Op-ed: Short-term rentals provide economic benefits to local small businesses

Bushwick apartment buildings.
Photo by Cate Corcoran

Since 2016, I have lived in Bushwick in a two family townhome. It’s a neighborhood I am proud to be raising my child in, where we are surrounded by incredible neighbors, where there are generations of their families that live on the same block. It is home to artists, photographers, and other creatives. Like many New Yorkers, I wear a lot of hats: mother, daughter, wife, small business owner and an Airbnb host.

I’ve been hosting on Airbnb for about five years. It has allowed me to follow my passion while supporting my family. I find inspiration every day from my community and I love opening my home to new people so they can also experience the wonders of Brooklyn. My husband and I have always loved traveling because it allows us to meet new people, shop at small businesses and discover different cultures; our Airbnb allows us to do just that from home. We use the extra money from Airbnb to pay our bills. With inflation making the cost of everything higher, short-term renting has been a godsend.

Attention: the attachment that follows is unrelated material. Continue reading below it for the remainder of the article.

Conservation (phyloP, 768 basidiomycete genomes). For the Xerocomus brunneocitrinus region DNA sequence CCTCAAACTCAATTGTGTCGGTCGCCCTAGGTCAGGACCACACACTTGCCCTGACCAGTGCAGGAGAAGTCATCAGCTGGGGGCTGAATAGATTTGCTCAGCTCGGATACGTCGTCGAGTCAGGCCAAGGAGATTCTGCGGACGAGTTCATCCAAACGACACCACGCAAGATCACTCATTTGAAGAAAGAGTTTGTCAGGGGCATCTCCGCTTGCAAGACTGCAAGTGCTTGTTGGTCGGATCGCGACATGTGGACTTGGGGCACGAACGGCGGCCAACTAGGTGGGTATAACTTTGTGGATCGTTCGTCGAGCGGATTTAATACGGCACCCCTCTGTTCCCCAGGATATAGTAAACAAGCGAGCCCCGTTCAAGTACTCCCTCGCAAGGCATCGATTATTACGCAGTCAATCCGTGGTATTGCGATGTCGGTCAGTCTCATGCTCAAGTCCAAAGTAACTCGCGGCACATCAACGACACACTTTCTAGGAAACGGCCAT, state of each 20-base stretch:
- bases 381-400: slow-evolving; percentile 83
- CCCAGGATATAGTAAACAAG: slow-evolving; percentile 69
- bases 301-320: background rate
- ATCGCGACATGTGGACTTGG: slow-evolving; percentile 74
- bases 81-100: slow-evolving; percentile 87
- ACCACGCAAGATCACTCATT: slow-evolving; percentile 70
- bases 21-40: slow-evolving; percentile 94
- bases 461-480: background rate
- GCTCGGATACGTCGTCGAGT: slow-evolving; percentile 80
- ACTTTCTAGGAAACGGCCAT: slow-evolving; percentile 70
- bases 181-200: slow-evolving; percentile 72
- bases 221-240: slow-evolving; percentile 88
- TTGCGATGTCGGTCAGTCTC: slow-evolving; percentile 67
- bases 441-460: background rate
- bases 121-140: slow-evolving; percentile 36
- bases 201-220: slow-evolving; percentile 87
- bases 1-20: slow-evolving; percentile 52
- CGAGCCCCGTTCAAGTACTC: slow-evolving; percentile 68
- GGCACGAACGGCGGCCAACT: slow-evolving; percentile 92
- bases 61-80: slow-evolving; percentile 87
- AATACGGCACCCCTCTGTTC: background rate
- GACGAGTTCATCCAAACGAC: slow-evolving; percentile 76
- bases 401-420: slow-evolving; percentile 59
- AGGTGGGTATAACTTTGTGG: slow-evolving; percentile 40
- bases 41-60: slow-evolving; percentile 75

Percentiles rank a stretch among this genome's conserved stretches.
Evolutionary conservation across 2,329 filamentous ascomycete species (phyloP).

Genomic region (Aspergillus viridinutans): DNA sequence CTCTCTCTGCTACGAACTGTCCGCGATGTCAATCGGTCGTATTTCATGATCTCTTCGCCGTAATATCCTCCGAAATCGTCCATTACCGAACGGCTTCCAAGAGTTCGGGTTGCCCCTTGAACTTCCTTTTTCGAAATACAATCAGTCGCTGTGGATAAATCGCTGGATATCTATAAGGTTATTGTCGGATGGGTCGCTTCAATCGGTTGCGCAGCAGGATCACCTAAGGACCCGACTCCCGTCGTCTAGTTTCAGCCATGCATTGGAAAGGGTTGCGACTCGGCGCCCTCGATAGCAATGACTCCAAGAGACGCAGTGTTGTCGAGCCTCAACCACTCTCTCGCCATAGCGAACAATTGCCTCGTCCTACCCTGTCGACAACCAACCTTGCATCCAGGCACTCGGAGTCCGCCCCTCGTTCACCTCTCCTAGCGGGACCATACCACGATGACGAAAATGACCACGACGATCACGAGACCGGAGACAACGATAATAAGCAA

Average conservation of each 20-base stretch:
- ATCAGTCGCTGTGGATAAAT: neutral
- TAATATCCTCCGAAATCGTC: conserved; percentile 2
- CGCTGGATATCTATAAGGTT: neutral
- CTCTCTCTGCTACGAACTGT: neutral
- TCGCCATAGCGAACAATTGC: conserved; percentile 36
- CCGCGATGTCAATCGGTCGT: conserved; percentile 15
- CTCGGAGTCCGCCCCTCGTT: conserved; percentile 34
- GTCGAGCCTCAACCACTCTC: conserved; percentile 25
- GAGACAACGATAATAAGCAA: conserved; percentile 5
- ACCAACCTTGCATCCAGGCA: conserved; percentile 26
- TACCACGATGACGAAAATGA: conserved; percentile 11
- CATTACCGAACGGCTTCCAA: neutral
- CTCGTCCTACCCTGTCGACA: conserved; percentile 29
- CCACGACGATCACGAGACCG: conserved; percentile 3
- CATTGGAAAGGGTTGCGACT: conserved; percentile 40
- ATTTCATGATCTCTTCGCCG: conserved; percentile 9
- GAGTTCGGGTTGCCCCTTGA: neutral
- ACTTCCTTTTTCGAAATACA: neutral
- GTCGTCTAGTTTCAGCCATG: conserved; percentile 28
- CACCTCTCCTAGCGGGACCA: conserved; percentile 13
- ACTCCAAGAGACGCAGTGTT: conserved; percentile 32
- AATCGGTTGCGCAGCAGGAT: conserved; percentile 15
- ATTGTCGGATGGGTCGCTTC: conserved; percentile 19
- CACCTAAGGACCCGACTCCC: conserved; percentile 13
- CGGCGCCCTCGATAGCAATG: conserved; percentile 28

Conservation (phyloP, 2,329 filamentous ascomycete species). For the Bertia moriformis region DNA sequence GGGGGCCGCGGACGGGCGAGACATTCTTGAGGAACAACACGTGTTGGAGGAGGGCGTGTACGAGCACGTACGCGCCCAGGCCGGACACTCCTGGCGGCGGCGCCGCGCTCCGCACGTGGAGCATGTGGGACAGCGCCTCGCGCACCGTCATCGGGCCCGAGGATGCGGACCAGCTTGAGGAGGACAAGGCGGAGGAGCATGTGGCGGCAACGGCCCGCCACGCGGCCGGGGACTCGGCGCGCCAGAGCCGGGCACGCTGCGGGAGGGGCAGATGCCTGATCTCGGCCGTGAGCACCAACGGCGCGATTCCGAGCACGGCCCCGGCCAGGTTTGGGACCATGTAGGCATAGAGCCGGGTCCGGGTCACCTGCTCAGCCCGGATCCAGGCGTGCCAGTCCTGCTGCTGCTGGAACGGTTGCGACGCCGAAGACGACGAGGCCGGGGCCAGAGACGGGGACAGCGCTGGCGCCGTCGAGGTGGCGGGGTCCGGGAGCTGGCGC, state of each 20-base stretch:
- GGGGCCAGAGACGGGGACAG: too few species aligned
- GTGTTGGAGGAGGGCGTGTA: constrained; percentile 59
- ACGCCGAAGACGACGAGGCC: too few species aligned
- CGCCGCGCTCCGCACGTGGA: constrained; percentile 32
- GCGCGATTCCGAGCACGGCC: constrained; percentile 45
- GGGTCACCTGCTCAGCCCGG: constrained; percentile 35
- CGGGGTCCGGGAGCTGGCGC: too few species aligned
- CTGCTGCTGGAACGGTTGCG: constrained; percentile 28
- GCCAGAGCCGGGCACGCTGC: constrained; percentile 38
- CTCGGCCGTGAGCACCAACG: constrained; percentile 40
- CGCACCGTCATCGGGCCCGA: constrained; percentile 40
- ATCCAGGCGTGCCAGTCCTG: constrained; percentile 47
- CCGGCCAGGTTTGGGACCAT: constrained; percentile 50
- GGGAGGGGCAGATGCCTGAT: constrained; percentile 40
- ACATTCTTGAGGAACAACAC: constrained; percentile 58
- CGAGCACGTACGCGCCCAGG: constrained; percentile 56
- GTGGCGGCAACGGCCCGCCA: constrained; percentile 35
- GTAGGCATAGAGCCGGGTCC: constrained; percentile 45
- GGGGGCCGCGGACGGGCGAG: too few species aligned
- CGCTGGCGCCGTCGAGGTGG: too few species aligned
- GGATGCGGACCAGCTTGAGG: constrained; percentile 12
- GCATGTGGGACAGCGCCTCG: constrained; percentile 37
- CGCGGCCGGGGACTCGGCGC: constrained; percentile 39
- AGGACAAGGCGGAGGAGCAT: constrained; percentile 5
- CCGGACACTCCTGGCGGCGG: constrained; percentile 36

A highlight of hosting has been being able to provide a great experience for families. As a mother, I know how hard it can be when traveling with children. At our house, we have an extra stroller for guests to use as well as a crib and high chair. In addition to young families, we also get a lot of parents who come to visit their adult children. A lot of young people move to Bushwick, Ridgewood and Williamsburg after graduating college and our home allows their families to visit them conveniently. Since many young people live with roommates, parents look for other accommodations while visiting. There aren’t many hotels in our neighborhood so Airbnbs are ideal for staying close by. A lot of these families host dinners at our home, using our kitchen and dining room; this is something a hotel cannot offer.